The large frames created between the support struts, beneath the corrugated iron roof, seem like glassless windows, with ash and oak, horse chestnut, hazel, sycamore and brambles pressing themselves right up to the edges. Sometimes it feels as though passengers are being protected from the looming sylvan creatures beyond.
I must admit that when I first heard about the campaign to make London the world’s first National Park City, I thought it was a joke.
And yet the more I thought about it, the more interesting the concept became.
Alongside and beneath its hundreds of miles of railway tracks and arches, there exists another London.
A London of inner city edgelands – liminal spaces that create internal thresholds within the metropolis – including, in North London, a working farm.
Often its an image, or sense, of the physical presence of a place that draws me to it, but in the case of One Tree Hill, it was the name that attracted me.
A name that seemed so impossibly resonant that I had to see for myself whether the actual hill could ever live up to it.
Between the back gardens and traffic jammed streets of North London runs an extraordinary green path: Parkland Walk, once a rail line to the suburbs, now a tree-lined escape from the city, in the middle of a city.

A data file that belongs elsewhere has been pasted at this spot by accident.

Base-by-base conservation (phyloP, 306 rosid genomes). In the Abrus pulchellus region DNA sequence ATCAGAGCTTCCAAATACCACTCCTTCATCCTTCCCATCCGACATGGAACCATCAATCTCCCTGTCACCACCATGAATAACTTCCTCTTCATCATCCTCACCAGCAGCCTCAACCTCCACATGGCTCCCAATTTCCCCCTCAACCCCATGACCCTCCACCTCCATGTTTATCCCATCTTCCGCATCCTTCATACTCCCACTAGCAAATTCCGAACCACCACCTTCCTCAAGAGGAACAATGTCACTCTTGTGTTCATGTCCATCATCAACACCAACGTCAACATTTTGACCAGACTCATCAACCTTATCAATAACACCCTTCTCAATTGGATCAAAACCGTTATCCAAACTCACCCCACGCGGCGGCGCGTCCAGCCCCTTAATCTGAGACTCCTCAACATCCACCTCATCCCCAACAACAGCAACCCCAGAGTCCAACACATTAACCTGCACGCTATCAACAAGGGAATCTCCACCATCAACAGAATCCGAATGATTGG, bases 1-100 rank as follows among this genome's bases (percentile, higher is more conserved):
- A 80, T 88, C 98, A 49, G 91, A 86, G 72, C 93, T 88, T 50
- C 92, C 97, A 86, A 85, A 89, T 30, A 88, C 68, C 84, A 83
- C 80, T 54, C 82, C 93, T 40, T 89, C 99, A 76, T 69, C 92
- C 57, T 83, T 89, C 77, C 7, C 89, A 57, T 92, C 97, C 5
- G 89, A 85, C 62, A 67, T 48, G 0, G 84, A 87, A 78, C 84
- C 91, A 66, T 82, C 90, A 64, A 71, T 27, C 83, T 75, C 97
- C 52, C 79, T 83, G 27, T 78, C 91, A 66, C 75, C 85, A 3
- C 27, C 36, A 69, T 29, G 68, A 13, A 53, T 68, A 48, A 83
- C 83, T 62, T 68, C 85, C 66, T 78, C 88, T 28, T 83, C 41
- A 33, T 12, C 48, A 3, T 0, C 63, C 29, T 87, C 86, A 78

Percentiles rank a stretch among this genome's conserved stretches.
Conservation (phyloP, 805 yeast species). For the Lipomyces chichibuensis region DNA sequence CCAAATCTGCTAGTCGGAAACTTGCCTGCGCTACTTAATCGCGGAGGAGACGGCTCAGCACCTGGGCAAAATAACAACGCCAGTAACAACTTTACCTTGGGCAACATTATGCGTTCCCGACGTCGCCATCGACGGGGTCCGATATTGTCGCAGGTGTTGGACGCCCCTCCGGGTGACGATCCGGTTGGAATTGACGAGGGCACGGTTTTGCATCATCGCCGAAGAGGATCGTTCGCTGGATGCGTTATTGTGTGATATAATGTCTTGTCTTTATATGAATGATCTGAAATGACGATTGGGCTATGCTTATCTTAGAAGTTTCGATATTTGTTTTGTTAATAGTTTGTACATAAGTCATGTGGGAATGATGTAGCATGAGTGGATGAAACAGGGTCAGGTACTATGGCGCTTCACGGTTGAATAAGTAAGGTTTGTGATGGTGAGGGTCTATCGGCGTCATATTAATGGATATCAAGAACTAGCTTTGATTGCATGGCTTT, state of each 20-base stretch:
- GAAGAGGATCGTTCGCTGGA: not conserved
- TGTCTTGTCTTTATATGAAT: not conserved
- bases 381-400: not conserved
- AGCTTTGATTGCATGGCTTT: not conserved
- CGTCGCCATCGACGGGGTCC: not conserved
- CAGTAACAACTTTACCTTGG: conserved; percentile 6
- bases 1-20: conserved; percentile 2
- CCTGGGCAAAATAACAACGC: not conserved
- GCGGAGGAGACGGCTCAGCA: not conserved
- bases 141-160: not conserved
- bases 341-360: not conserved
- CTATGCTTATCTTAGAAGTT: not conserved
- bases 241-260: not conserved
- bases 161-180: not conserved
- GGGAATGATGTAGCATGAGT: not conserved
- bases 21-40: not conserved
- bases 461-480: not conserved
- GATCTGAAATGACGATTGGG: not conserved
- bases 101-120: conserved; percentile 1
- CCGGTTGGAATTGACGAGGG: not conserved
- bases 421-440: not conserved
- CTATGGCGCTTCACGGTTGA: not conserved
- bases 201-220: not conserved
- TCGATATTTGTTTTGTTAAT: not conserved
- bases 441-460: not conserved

Every area of urban green space has it’s own particular history. However, in a general sense, it’s probably true to say that the reason for a specific site’s continued existence will be one of three: it’s a cherished survivor, it’s hung on by chance, or it’s been deliberately created in a spot that was previously home to something else.
In the last half century, visions of Dalston have been refracted in many different ways, from cult 1950s novels, 90s Yardie tales, angst-ridden millennial films to the clean windows of hip coffee shops. But for me, as an ex-resident, its pulsing, vital heart remains the stalls and sounds and crush of Ridley Road Market.